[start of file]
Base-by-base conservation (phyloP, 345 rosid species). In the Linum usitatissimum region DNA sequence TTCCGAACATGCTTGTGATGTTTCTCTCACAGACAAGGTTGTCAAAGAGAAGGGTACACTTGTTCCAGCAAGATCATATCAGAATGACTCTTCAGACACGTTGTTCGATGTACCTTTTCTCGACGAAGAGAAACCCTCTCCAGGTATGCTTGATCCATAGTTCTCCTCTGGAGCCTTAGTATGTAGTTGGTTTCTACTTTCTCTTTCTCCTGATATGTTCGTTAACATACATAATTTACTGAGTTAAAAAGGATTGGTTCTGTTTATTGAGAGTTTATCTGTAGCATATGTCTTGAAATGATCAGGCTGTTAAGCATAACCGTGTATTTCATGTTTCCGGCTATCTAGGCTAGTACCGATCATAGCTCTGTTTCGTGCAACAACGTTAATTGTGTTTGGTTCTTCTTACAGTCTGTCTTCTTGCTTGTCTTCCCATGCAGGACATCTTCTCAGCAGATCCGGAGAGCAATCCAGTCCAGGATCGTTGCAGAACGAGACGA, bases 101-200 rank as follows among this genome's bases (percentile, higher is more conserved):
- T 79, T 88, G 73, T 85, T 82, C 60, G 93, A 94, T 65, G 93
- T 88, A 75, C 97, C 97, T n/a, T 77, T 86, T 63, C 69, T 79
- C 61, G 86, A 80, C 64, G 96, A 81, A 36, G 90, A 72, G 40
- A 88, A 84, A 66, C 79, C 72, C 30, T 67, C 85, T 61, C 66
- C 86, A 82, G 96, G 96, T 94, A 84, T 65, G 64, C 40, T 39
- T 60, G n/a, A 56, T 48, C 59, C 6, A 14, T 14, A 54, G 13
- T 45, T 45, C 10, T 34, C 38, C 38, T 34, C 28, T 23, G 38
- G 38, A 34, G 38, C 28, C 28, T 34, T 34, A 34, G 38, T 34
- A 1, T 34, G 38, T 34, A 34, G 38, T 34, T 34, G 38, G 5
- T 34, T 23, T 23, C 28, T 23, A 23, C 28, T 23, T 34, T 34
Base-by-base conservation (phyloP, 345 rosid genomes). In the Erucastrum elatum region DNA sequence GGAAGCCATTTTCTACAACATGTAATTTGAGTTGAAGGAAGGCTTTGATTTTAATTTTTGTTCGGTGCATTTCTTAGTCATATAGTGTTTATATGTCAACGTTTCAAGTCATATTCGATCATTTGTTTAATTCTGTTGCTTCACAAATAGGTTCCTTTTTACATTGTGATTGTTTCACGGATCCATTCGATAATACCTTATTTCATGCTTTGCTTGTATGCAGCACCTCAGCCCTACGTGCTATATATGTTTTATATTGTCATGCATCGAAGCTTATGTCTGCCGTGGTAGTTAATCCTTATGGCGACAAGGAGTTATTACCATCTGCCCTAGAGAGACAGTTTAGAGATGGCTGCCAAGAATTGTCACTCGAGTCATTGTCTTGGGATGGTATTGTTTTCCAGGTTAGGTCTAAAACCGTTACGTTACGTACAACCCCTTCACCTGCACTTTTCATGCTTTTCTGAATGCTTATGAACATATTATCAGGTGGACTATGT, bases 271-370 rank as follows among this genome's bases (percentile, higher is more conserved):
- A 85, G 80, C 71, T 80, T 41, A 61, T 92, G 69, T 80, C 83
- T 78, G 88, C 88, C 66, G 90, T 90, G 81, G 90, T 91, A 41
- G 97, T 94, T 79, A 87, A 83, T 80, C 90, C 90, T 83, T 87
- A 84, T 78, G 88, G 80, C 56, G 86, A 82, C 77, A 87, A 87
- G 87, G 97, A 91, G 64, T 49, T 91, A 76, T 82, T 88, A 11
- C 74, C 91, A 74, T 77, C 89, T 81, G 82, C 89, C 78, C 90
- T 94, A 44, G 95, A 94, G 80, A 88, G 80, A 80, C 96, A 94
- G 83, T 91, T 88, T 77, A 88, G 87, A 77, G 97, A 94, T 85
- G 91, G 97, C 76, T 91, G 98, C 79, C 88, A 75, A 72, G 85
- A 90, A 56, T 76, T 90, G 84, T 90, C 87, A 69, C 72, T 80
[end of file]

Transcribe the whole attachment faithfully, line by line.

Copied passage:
Base-by-base conservation (phyloP, 345 rosid species). In the Linum usitatissimum region DNA sequence TTCCGAACATGCTTGTGATGTTTCTCTCACAGACAAGGTTGTCAAAGAGAAGGGTACACTTGTTCCAGCAAGATCATATCAGAATGACTCTTCAGACACGTTGTTCGATGTACCTTTTCTCGACGAAGAGAAACCCTCTCCAGGTATGCTTGATCCATAGTTCTCCTCTGGAGCCTTAGTATGTAGTTGGTTTCTACTTTCTCTTTCTCCTGATATGTTCGTTAACATACATAATTTACTGAGTTAAAAAGGATTGGTTCTGTTTATTGAGAGTTTATCTGTAGCATATGTCTTGAAATGATCAGGCTGTTAAGCATAACCGTGTATTTCATGTTTCCGGCTATCTAGGCTAGTACCGATCATAGCTCTGTTTCGTGCAACAACGTTAATTGTGTTTGGTTCTTCTTACAGTCTGTCTTCTTGCTTGTCTTCCCATGCAGGACATCTTCTCAGCAGATCCGGAGAGCAATCCAGTCCAGGATCGTTGCAGAACGAGACGA, bases 101-200 rank as follows among this genome's bases (percentile, higher is more conserved):
- T 79, T 88, G 73, T 85, T 82, C 60, G 93, A 94, T 65, G 93
- T 88, A 75, C 97, C 97, T n/a, T 77, T 86, T 63, C 69, T 79
- C 61, G 86, A 80, C 64, G 96, A 81, A 36, G 90, A 72, G 40
- A 88, A 84, A 66, C 79, C 72, C 30, T 67, C 85, T 61, C 66
- C 86, A 82, G 96, G 96, T 94, A 84, T 65, G 64, C 40, T 39
- T 60, G n/a, A 56, T 48, C 59, C 6, A 14, T 14, A 54, G 13
- T 45, T 45, C 10, T 34, C 38, C 38, T 34, C 28, T 23, G 38
- G 38, A 34, G 38, C 28, C 28, T 34, T 34, A 34, G 38, T 34
- A 1, T 34, G 38, T 34, A 34, G 38, T 34, T 34, G 38, G 5
- T 34, T 23, T 23, C 28, T 23, A 23, C 28, T 23, T 34, T 34
Base-by-base conservation (phyloP, 345 rosid genomes). In the Erucastrum elatum region DNA sequence GGAAGCCATTTTCTACAACATGTAATTTGAGTTGAAGGAAGGCTTTGATTTTAATTTTTGTTCGGTGCATTTCTTAGTCATATAGTGTTTATATGTCAACGTTTCAAGTCATATTCGATCATTTGTTTAATTCTGTTGCTTCACAAATAGGTTCCTTTTTACATTGTGATTGTTTCACGGATCCATTCGATAATACCTTATTTCATGCTTTGCTTGTATGCAGCACCTCAGCCCTACGTGCTATATATGTTTTATATTGTCATGCATCGAAGCTTATGTCTGCCGTGGTAGTTAATCCTTATGGCGACAAGGAGTTATTACCATCTGCCCTAGAGAGACAGTTTAGAGATGGCTGCCAAGAATTGTCACTCGAGTCATTGTCTTGGGATGGTATTGTTTTCCAGGTTAGGTCTAAAACCGTTACGTTACGTACAACCCCTTCACCTGCACTTTTCATGCTTTTCTGAATGCTTATGAACATATTATCAGGTGGACTATGT, bases 271-370 rank as follows among this genome's bases (percentile, higher is more conserved):
- A 85, G 80, C 71, T 80, T 41, A 61, T 92, G 69, T 80, C 83
- T 78, G 88, C 88, C 66, G 90, T 90, G 81, G 90, T 91, A 41
- G 97, T 94, T 79, A 87, A 83, T 80, C 90, C 90, T 83, T 87
- A 84, T 78, G 88, G 80, C 56, G 86, A 82, C 77, A 87, A 87
- G 87, G 97, A 91, G 64, T 49, T 91, A 76, T 82, T 88, A 11
- C 74, C 91, A 74, T 77, C 89, T 81, G 82, C 89, C 78, C 90
- T 94, A 44, G 95, A 94, G 80, A 88, G 80, A 80, C 96, A 94
- G 83, T 91, T 88, T 77, A 88, G 87, A 77, G 97, A 94, T 85
- G 91, G 97, C 76, T 91, G 98, C 79, C 88, A 75, A 72, G 85
- A 90, A 56, T 76, T 90, G 84, T 90, C 87, A 69, C 72, T 80